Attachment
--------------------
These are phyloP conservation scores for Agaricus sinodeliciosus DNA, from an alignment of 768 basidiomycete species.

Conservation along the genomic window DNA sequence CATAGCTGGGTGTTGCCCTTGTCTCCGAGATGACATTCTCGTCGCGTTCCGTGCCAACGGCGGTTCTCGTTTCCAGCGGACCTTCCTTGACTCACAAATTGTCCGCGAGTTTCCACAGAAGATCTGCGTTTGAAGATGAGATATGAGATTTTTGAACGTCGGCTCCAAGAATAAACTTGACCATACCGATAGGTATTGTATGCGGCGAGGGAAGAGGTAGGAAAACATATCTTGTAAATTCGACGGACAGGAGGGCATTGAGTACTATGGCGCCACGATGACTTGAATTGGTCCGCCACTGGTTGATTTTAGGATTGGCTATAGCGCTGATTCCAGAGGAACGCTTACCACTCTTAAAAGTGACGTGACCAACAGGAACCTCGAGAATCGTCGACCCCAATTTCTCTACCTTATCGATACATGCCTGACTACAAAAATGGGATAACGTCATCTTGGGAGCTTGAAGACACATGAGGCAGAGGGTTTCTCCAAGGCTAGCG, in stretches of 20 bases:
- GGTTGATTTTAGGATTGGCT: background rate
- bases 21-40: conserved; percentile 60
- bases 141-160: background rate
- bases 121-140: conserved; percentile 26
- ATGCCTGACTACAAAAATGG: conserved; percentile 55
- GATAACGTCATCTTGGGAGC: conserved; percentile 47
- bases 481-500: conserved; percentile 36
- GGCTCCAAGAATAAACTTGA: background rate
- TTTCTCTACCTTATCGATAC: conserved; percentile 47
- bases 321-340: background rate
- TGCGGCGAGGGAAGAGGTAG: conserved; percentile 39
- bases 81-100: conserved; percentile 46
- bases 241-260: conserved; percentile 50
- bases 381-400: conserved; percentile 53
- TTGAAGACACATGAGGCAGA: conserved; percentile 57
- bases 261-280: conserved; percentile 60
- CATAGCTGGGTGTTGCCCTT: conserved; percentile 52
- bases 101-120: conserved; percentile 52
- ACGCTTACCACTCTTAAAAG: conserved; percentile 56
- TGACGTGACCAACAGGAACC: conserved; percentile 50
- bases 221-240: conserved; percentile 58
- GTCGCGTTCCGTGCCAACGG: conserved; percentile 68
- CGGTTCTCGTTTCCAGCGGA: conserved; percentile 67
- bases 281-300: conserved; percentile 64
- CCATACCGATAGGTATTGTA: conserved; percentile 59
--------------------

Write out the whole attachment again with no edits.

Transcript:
These are phyloP conservation scores for Agaricus sinodeliciosus DNA, from an alignment of 768 basidiomycete species.

Conservation along the genomic window DNA sequence CATAGCTGGGTGTTGCCCTTGTCTCCGAGATGACATTCTCGTCGCGTTCCGTGCCAACGGCGGTTCTCGTTTCCAGCGGACCTTCCTTGACTCACAAATTGTCCGCGAGTTTCCACAGAAGATCTGCGTTTGAAGATGAGATATGAGATTTTTGAACGTCGGCTCCAAGAATAAACTTGACCATACCGATAGGTATTGTATGCGGCGAGGGAAGAGGTAGGAAAACATATCTTGTAAATTCGACGGACAGGAGGGCATTGAGTACTATGGCGCCACGATGACTTGAATTGGTCCGCCACTGGTTGATTTTAGGATTGGCTATAGCGCTGATTCCAGAGGAACGCTTACCACTCTTAAAAGTGACGTGACCAACAGGAACCTCGAGAATCGTCGACCCCAATTTCTCTACCTTATCGATACATGCCTGACTACAAAAATGGGATAACGTCATCTTGGGAGCTTGAAGACACATGAGGCAGAGGGTTTCTCCAAGGCTAGCG, in stretches of 20 bases:
- GGTTGATTTTAGGATTGGCT: background rate
- bases 21-40: conserved; percentile 60
- bases 141-160: background rate
- bases 121-140: conserved; percentile 26
- ATGCCTGACTACAAAAATGG: conserved; percentile 55
- GATAACGTCATCTTGGGAGC: conserved; percentile 47
- bases 481-500: conserved; percentile 36
- GGCTCCAAGAATAAACTTGA: background rate
- TTTCTCTACCTTATCGATAC: conserved; percentile 47
- bases 321-340: background rate
- TGCGGCGAGGGAAGAGGTAG: conserved; percentile 39
- bases 81-100: conserved; percentile 46
- bases 241-260: conserved; percentile 50
- bases 381-400: conserved; percentile 53
- TTGAAGACACATGAGGCAGA: conserved; percentile 57
- bases 261-280: conserved; percentile 60
- CATAGCTGGGTGTTGCCCTT: conserved; percentile 52
- bases 101-120: conserved; percentile 52
- ACGCTTACCACTCTTAAAAG: conserved; percentile 56
- TGACGTGACCAACAGGAACC: conserved; percentile 50
- bases 221-240: conserved; percentile 58
- GTCGCGTTCCGTGCCAACGG: conserved; percentile 68
- CGGTTCTCGTTTCCAGCGGA: conserved; percentile 67
- bases 281-300: conserved; percentile 64
- CCATACCGATAGGTATTGTA: conserved; percentile 59